At Less Stress, we can help with all phases of your defibrillation project - from purchasing machines to setting up your system and training your providers. We sell and lease the ZOLL AED PLUS Automated Defibrillator - one of the most sophisticated and inexpensive units on the market.   The machine can be configured to display the heart rhythm, or left with no rhythm display based on the needs of the site.

We can also assist in the implementation, service and maintenance, and training of your AED response program.  We have significant experience in AED program setup and maintenance, and can provide you with on-going support and maintenance of your AED project - even if you do not use our recommended machine.

ZOLL AED PLUS Information:

General Machine Info What makes ZOLL AED PLUS Special Comparison between ZOLL AED PLUS and competing units Why leasing is a good idea

Trade in your outdated AED technology for a new ZOLL

AED Program Management Consulting

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What are the options?

The decision to train AED users at a location shows a commitment to health and safety. While we can easily provide a CPR and AED program to responders in your facility, we often find that this type of program is best implemented in combination with a Basic First Aid program. If you are looking to comply with OSHA's First Aid Standard, the CPR/AED training alone is not sufficient. We can thus divide programs into two categories: Combination Training (CPR/AED and First Aid), and CPR-D programs.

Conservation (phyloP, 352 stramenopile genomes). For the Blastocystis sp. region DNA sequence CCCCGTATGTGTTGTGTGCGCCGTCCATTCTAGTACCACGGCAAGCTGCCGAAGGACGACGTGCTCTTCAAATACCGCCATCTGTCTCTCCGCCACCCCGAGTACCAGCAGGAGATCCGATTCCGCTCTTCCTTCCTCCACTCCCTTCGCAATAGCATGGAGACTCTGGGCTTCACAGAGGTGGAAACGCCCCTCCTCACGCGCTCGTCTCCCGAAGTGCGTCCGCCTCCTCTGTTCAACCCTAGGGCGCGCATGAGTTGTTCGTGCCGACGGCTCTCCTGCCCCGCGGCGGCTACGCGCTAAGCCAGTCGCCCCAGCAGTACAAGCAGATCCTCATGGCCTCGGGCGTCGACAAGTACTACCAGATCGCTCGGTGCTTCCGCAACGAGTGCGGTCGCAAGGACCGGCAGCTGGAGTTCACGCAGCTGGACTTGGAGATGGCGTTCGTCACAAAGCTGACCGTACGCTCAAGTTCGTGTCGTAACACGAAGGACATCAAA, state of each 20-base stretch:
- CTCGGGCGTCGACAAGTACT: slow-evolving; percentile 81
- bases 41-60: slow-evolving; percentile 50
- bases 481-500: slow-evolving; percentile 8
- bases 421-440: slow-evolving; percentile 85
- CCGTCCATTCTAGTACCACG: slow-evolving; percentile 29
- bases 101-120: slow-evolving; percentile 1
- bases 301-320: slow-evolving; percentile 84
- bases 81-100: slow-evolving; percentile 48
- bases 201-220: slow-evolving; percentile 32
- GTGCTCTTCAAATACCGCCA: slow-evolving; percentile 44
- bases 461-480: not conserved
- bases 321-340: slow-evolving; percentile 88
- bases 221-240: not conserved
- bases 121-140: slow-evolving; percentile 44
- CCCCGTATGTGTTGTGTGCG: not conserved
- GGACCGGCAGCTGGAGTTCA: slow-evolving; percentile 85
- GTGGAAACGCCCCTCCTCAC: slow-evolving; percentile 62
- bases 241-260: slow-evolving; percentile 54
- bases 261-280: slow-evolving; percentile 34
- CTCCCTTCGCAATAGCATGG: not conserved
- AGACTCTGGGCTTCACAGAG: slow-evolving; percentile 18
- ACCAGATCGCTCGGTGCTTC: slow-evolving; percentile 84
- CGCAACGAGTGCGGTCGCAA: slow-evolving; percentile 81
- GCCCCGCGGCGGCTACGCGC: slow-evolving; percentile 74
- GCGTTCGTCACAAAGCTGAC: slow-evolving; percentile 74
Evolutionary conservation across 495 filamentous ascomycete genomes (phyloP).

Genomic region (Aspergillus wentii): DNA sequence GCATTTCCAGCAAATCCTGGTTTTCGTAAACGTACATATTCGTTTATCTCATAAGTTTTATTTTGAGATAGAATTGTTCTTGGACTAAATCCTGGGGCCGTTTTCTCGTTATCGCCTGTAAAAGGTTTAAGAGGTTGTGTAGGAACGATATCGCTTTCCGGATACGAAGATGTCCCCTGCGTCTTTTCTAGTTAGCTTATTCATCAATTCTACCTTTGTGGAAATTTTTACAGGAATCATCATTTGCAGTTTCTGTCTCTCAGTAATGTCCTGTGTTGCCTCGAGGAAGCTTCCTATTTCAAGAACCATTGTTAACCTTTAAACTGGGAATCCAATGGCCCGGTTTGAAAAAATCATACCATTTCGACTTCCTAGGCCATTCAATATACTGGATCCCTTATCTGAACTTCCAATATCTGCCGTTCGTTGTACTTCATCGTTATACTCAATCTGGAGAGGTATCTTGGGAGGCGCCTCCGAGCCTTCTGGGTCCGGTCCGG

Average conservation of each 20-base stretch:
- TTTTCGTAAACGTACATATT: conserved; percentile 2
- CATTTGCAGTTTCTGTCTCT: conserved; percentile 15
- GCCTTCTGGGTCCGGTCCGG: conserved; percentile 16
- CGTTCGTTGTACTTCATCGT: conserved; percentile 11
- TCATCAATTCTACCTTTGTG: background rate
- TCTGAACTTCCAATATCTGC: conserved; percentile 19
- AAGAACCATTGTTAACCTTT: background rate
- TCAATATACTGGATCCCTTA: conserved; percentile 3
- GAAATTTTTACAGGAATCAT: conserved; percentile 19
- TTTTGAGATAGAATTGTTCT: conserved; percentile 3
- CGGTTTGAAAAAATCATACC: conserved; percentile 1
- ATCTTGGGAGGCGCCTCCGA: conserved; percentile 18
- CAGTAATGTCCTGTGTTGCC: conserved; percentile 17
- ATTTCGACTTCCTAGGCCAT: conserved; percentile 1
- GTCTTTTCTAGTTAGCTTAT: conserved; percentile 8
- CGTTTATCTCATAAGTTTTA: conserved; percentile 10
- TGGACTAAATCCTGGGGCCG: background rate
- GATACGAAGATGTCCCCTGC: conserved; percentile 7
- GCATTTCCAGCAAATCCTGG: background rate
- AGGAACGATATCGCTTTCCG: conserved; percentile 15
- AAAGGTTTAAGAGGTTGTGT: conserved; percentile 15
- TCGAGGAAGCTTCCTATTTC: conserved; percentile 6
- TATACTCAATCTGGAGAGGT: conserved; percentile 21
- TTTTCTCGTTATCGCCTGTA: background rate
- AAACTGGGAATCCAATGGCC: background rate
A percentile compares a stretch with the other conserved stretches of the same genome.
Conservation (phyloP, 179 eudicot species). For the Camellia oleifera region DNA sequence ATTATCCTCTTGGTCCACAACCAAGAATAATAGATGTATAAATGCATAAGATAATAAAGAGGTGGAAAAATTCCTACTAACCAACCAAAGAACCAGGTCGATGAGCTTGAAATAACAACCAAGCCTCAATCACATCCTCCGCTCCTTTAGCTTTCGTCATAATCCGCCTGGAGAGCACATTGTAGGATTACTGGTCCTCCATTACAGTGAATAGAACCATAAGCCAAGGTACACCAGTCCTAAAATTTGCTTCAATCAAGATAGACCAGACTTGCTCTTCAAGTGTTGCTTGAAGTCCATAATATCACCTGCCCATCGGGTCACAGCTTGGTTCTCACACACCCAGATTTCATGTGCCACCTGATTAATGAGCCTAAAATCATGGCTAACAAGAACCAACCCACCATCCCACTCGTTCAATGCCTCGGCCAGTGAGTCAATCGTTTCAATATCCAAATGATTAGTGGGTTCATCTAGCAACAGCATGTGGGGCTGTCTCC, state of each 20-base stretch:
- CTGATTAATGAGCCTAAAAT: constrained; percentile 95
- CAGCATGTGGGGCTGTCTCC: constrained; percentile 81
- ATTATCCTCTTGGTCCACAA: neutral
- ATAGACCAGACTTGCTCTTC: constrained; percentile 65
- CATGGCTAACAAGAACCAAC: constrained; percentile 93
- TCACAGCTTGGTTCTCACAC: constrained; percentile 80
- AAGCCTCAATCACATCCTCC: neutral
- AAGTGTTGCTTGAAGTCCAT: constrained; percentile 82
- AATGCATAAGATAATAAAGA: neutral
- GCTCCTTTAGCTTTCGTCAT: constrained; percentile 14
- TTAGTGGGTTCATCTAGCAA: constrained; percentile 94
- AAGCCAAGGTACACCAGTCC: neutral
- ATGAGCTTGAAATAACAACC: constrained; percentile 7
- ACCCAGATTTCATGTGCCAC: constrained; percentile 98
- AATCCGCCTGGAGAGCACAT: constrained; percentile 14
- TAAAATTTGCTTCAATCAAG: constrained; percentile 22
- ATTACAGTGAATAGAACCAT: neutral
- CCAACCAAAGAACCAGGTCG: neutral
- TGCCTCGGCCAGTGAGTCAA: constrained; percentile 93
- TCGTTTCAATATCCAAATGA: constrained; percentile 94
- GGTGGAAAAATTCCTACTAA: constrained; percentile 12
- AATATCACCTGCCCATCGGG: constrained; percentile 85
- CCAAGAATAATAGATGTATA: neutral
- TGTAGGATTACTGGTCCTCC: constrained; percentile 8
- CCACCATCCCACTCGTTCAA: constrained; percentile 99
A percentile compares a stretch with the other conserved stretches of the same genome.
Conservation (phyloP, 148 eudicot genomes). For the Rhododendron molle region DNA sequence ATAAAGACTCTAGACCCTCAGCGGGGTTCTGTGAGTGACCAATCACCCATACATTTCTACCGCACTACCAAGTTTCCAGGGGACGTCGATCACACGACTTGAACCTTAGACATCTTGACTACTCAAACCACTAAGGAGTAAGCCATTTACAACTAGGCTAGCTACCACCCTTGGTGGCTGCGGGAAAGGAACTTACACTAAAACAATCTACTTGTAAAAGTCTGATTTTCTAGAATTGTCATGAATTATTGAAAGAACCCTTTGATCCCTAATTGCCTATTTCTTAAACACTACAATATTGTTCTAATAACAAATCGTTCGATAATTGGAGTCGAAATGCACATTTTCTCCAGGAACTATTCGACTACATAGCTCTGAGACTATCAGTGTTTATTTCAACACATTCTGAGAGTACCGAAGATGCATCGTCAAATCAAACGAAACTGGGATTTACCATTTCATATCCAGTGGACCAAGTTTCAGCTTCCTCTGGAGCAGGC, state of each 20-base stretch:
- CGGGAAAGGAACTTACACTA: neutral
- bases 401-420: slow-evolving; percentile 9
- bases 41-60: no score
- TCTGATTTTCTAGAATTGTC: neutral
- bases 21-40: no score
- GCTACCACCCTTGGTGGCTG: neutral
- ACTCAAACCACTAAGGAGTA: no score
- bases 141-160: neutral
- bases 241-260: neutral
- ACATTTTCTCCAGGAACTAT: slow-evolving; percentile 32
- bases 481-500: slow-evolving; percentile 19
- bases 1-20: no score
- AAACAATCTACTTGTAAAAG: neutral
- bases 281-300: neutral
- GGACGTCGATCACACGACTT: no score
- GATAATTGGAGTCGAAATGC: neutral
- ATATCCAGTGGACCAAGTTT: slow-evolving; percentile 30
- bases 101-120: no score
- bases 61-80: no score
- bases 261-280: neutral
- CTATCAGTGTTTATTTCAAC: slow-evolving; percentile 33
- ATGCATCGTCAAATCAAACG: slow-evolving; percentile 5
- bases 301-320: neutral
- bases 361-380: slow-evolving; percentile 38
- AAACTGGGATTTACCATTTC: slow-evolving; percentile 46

Combination Training - Combination training (such as CPR/First Aid or MERT training) is the more common format for emergency response teams in a corporate or industrial setting. It is typically made up for adult CPR/AED, and standard First Aid training, although other modules can be added to it. It fully complies with OSHA's 1910.151 (the 'First Aid Standard'). We also have a more sophisticated program called MERT which adds a couple of additional modules to this program.

Pro's - One day training, relatively easy to coordinate, complies with OSHA 29 CFR 1910.151 and 29 CFR 1910.1030

 CPR-D - Some sites do not fall under the OSHA standard, but still want to have a small group of CPR trained and AED equipped staff. This program is roughly 4 hours long, and consists of strictly of CPR and AED training.

Pro's - Shorter training, less expense, easier to coordinate
Con's -
Does not meet OSHA's 'First Aid' Standard

What kind of expense is involved?

CPR-D tends to be a more inexpensive and flexible project. The approximate costs associated with the program are as follows:


Combination (MERT) Training

CPR-AED Training

Provider Training (details)

Around $75.00 -$95.00

Around $45 - $65

Medical Direction


Machine Costs Around $2000.00 per unit (Details) You can also lease starting at around  $100 per month with training included (Lease Details)
Other Costs No mandatory requirements, but we recommend a drill periodically  at $150.00 per drill to keep skills current. You may also consider budgeting for AED accessories such as extra batteries or pads.  Pricing may vary in some areas do to specific state laws and/or requirements.


Get a quote on-line by clicking here